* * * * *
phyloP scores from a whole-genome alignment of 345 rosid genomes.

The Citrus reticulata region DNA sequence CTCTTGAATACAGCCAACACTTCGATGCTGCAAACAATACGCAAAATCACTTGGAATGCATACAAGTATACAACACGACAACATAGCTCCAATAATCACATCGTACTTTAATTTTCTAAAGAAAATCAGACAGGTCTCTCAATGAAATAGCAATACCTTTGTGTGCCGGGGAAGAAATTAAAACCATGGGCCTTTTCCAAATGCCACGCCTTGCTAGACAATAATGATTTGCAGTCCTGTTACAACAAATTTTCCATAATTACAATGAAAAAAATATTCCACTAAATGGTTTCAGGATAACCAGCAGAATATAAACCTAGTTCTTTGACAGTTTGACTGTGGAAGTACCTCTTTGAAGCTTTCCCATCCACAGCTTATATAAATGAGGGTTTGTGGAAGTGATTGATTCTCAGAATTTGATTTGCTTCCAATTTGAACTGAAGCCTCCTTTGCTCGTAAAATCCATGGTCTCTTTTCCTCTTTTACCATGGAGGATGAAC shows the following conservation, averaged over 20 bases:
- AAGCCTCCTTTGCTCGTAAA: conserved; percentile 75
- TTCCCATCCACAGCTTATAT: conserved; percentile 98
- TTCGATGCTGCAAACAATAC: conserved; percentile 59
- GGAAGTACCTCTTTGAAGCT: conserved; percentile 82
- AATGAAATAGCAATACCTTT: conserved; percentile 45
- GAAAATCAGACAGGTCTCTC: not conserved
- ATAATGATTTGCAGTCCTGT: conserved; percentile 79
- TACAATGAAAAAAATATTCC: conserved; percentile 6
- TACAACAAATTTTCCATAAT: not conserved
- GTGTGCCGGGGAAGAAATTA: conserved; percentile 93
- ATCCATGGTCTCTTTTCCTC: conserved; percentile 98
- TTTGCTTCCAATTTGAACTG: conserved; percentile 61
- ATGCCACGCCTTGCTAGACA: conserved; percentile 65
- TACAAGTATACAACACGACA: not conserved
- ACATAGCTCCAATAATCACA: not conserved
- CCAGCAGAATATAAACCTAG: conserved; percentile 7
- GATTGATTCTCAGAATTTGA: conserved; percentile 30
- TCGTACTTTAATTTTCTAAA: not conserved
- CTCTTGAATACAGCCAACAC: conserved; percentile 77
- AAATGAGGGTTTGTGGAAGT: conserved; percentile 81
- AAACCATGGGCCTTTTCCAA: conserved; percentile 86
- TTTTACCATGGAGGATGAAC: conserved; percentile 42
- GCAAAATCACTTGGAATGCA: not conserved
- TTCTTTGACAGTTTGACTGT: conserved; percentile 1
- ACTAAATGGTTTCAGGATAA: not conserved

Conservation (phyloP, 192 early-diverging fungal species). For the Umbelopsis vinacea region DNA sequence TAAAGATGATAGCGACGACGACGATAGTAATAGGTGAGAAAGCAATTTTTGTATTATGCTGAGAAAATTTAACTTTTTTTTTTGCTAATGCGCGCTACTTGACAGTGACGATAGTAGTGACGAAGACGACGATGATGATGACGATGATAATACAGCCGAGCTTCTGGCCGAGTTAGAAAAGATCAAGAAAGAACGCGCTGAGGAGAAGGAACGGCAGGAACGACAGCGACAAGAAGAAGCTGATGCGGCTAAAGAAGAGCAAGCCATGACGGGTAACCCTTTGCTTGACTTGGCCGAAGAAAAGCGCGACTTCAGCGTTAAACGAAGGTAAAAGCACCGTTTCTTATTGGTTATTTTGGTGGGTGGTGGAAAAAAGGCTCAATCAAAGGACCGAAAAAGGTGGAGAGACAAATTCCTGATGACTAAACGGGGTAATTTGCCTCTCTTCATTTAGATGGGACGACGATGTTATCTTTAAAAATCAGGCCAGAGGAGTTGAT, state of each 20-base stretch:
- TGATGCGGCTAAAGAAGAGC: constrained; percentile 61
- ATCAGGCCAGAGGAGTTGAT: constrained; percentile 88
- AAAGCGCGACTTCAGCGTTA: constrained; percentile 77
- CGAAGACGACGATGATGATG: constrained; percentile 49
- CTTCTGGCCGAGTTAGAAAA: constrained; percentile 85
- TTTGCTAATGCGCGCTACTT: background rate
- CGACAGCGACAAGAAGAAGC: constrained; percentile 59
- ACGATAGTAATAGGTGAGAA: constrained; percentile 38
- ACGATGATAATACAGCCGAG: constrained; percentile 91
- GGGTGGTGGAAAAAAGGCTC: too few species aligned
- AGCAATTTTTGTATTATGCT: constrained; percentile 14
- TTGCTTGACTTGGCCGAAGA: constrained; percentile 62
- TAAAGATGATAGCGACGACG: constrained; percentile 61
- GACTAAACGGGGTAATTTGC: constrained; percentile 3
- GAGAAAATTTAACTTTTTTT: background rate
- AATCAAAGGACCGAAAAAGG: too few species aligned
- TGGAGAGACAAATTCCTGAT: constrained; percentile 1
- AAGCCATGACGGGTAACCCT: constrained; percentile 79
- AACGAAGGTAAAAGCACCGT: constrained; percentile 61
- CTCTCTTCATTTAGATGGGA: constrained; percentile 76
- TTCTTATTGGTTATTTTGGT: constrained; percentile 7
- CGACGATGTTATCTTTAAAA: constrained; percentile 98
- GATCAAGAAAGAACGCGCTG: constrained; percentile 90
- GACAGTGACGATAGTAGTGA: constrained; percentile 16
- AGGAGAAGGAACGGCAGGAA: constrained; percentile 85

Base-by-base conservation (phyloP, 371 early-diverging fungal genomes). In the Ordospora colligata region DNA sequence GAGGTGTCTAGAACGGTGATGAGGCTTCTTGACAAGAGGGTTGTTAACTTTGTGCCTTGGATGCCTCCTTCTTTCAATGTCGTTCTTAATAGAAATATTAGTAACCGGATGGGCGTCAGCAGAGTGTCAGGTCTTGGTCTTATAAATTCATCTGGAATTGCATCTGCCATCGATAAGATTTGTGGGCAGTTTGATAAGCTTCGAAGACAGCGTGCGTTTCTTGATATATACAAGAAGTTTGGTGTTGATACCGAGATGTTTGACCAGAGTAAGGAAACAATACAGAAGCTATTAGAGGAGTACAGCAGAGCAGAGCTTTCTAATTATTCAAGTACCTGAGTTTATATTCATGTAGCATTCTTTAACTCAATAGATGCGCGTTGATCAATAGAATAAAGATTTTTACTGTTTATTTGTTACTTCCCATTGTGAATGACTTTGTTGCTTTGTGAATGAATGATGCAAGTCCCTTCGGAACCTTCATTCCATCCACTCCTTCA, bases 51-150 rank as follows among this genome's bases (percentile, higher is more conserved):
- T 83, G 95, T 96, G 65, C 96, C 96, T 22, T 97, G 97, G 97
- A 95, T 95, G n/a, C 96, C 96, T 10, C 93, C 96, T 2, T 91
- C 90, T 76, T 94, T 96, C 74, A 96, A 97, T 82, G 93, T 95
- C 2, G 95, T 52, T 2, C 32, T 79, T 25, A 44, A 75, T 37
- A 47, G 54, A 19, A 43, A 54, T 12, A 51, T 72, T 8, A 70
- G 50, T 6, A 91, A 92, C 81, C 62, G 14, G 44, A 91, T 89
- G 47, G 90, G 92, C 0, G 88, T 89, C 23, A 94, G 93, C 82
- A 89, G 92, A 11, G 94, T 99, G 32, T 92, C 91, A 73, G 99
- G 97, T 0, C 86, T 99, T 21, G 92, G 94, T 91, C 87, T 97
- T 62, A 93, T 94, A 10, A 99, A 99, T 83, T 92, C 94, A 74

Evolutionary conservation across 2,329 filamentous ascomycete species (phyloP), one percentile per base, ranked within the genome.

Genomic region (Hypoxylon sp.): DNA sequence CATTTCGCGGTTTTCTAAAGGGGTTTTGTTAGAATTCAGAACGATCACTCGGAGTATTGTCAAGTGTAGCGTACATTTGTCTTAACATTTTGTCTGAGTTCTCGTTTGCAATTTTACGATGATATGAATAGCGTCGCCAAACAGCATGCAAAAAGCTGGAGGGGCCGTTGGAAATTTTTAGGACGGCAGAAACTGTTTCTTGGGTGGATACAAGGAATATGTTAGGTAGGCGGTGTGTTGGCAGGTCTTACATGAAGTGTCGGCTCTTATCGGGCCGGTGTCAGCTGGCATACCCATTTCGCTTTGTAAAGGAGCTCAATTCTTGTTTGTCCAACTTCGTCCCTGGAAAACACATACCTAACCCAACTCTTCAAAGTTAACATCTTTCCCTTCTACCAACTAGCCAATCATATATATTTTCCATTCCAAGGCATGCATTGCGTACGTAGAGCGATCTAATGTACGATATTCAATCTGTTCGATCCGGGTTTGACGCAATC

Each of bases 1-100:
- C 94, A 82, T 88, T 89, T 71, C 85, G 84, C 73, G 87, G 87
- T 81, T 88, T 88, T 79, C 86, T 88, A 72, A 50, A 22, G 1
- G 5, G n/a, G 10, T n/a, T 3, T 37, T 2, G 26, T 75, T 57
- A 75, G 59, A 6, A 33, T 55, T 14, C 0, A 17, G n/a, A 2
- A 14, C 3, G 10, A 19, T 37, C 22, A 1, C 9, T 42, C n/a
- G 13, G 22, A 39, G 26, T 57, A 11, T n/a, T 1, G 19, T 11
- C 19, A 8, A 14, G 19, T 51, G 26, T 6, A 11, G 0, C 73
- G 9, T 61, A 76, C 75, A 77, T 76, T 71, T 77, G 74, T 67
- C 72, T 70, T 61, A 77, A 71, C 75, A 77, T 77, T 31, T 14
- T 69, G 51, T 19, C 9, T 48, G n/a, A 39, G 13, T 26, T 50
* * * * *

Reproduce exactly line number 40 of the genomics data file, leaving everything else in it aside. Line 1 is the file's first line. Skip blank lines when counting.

- TTGCTTGACTTGGCCGAAGA: constrained; percentile 62